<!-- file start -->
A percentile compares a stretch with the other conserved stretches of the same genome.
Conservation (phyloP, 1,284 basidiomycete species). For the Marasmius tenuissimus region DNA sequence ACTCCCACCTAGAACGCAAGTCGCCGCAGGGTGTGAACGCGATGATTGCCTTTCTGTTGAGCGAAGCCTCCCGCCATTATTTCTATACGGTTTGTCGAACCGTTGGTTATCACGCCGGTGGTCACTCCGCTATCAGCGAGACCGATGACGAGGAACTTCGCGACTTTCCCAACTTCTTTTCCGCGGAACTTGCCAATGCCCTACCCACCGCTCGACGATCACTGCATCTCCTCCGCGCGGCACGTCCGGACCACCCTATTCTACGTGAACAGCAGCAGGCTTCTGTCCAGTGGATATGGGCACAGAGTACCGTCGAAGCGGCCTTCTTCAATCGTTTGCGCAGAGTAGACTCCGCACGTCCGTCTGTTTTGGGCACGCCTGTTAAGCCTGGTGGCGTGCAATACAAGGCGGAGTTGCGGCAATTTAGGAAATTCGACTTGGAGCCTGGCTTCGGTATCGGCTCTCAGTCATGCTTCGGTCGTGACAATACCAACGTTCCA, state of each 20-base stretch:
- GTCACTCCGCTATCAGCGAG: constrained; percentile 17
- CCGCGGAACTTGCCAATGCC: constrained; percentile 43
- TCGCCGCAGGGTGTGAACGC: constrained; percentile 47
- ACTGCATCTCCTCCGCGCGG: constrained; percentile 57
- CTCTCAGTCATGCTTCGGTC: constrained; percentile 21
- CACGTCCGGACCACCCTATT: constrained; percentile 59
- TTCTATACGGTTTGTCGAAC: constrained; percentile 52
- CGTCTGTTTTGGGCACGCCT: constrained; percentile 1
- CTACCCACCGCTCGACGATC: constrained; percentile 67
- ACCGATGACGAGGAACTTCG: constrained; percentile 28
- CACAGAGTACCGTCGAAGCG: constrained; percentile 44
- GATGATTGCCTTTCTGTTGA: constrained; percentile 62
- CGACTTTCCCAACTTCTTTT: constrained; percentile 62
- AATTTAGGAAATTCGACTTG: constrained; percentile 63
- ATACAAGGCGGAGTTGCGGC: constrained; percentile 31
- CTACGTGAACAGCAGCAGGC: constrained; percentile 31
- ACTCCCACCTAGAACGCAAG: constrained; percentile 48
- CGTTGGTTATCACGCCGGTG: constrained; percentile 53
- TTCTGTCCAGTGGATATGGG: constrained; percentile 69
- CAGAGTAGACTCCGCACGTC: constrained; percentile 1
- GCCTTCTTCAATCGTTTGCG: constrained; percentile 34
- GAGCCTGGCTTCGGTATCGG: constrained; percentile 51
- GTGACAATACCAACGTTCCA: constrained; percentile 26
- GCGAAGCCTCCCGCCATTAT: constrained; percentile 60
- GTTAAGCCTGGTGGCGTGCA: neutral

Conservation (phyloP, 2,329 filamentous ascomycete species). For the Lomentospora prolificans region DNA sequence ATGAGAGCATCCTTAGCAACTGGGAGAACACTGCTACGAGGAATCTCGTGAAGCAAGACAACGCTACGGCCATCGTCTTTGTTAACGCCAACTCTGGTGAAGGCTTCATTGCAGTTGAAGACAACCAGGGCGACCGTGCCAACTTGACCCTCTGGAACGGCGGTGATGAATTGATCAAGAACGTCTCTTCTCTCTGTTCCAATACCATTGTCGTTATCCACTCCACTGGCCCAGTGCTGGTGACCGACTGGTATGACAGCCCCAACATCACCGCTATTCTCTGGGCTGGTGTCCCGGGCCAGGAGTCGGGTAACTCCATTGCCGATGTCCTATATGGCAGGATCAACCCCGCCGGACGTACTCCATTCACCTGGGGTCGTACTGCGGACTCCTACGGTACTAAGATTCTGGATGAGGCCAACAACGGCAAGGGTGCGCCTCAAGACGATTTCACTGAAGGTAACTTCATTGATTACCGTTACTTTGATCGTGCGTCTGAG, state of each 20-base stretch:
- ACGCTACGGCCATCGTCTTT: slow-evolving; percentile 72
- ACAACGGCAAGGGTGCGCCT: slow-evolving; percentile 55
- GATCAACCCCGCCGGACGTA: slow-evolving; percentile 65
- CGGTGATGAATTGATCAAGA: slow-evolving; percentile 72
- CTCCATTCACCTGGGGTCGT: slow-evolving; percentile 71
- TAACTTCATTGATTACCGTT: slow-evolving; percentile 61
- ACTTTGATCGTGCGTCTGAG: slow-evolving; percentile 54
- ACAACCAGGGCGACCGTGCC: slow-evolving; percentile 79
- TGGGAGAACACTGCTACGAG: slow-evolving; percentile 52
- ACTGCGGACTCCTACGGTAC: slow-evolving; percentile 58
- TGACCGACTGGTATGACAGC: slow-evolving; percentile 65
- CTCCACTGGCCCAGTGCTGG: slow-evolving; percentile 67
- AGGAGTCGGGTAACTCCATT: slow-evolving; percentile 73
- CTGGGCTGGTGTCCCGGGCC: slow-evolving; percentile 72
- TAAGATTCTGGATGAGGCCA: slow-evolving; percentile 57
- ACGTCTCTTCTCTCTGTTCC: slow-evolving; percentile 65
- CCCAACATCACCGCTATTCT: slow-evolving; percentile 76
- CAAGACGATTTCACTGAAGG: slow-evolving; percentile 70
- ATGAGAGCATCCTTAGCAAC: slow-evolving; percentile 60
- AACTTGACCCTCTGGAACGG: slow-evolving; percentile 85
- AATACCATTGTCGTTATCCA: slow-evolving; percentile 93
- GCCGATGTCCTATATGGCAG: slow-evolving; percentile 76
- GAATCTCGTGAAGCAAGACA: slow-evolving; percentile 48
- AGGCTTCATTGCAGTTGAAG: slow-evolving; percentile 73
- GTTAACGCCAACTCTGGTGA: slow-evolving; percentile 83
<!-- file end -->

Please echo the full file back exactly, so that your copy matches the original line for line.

A percentile compares a stretch with the other conserved stretches of the same genome.
Conservation (phyloP, 1,284 basidiomycete species). For the Marasmius tenuissimus region DNA sequence ACTCCCACCTAGAACGCAAGTCGCCGCAGGGTGTGAACGCGATGATTGCCTTTCTGTTGAGCGAAGCCTCCCGCCATTATTTCTATACGGTTTGTCGAACCGTTGGTTATCACGCCGGTGGTCACTCCGCTATCAGCGAGACCGATGACGAGGAACTTCGCGACTTTCCCAACTTCTTTTCCGCGGAACTTGCCAATGCCCTACCCACCGCTCGACGATCACTGCATCTCCTCCGCGCGGCACGTCCGGACCACCCTATTCTACGTGAACAGCAGCAGGCTTCTGTCCAGTGGATATGGGCACAGAGTACCGTCGAAGCGGCCTTCTTCAATCGTTTGCGCAGAGTAGACTCCGCACGTCCGTCTGTTTTGGGCACGCCTGTTAAGCCTGGTGGCGTGCAATACAAGGCGGAGTTGCGGCAATTTAGGAAATTCGACTTGGAGCCTGGCTTCGGTATCGGCTCTCAGTCATGCTTCGGTCGTGACAATACCAACGTTCCA, state of each 20-base stretch:
- GTCACTCCGCTATCAGCGAG: constrained; percentile 17
- CCGCGGAACTTGCCAATGCC: constrained; percentile 43
- TCGCCGCAGGGTGTGAACGC: constrained; percentile 47
- ACTGCATCTCCTCCGCGCGG: constrained; percentile 57
- CTCTCAGTCATGCTTCGGTC: constrained; percentile 21
- CACGTCCGGACCACCCTATT: constrained; percentile 59
- TTCTATACGGTTTGTCGAAC: constrained; percentile 52
- CGTCTGTTTTGGGCACGCCT: constrained; percentile 1
- CTACCCACCGCTCGACGATC: constrained; percentile 67
- ACCGATGACGAGGAACTTCG: constrained; percentile 28
- CACAGAGTACCGTCGAAGCG: constrained; percentile 44
- GATGATTGCCTTTCTGTTGA: constrained; percentile 62
- CGACTTTCCCAACTTCTTTT: constrained; percentile 62
- AATTTAGGAAATTCGACTTG: constrained; percentile 63
- ATACAAGGCGGAGTTGCGGC: constrained; percentile 31
- CTACGTGAACAGCAGCAGGC: constrained; percentile 31
- ACTCCCACCTAGAACGCAAG: constrained; percentile 48
- CGTTGGTTATCACGCCGGTG: constrained; percentile 53
- TTCTGTCCAGTGGATATGGG: constrained; percentile 69
- CAGAGTAGACTCCGCACGTC: constrained; percentile 1
- GCCTTCTTCAATCGTTTGCG: constrained; percentile 34
- GAGCCTGGCTTCGGTATCGG: constrained; percentile 51
- GTGACAATACCAACGTTCCA: constrained; percentile 26
- GCGAAGCCTCCCGCCATTAT: constrained; percentile 60
- GTTAAGCCTGGTGGCGTGCA: neutral

Conservation (phyloP, 2,329 filamentous ascomycete species). For the Lomentospora prolificans region DNA sequence ATGAGAGCATCCTTAGCAACTGGGAGAACACTGCTACGAGGAATCTCGTGAAGCAAGACAACGCTACGGCCATCGTCTTTGTTAACGCCAACTCTGGTGAAGGCTTCATTGCAGTTGAAGACAACCAGGGCGACCGTGCCAACTTGACCCTCTGGAACGGCGGTGATGAATTGATCAAGAACGTCTCTTCTCTCTGTTCCAATACCATTGTCGTTATCCACTCCACTGGCCCAGTGCTGGTGACCGACTGGTATGACAGCCCCAACATCACCGCTATTCTCTGGGCTGGTGTCCCGGGCCAGGAGTCGGGTAACTCCATTGCCGATGTCCTATATGGCAGGATCAACCCCGCCGGACGTACTCCATTCACCTGGGGTCGTACTGCGGACTCCTACGGTACTAAGATTCTGGATGAGGCCAACAACGGCAAGGGTGCGCCTCAAGACGATTTCACTGAAGGTAACTTCATTGATTACCGTTACTTTGATCGTGCGTCTGAG, state of each 20-base stretch:
- ACGCTACGGCCATCGTCTTT: slow-evolving; percentile 72
- ACAACGGCAAGGGTGCGCCT: slow-evolving; percentile 55
- GATCAACCCCGCCGGACGTA: slow-evolving; percentile 65
- CGGTGATGAATTGATCAAGA: slow-evolving; percentile 72
- CTCCATTCACCTGGGGTCGT: slow-evolving; percentile 71
- TAACTTCATTGATTACCGTT: slow-evolving; percentile 61
- ACTTTGATCGTGCGTCTGAG: slow-evolving; percentile 54
- ACAACCAGGGCGACCGTGCC: slow-evolving; percentile 79
- TGGGAGAACACTGCTACGAG: slow-evolving; percentile 52
- ACTGCGGACTCCTACGGTAC: slow-evolving; percentile 58
- TGACCGACTGGTATGACAGC: slow-evolving; percentile 65
- CTCCACTGGCCCAGTGCTGG: slow-evolving; percentile 67
- AGGAGTCGGGTAACTCCATT: slow-evolving; percentile 73
- CTGGGCTGGTGTCCCGGGCC: slow-evolving; percentile 72
- TAAGATTCTGGATGAGGCCA: slow-evolving; percentile 57
- ACGTCTCTTCTCTCTGTTCC: slow-evolving; percentile 65
- CCCAACATCACCGCTATTCT: slow-evolving; percentile 76
- CAAGACGATTTCACTGAAGG: slow-evolving; percentile 70
- ATGAGAGCATCCTTAGCAAC: slow-evolving; percentile 60
- AACTTGACCCTCTGGAACGG: slow-evolving; percentile 85
- AATACCATTGTCGTTATCCA: slow-evolving; percentile 93
- GCCGATGTCCTATATGGCAG: slow-evolving; percentile 76
- GAATCTCGTGAAGCAAGACA: slow-evolving; percentile 48
- AGGCTTCATTGCAGTTGAAG: slow-evolving; percentile 73
- GTTAACGCCAACTCTGGTGA: slow-evolving; percentile 83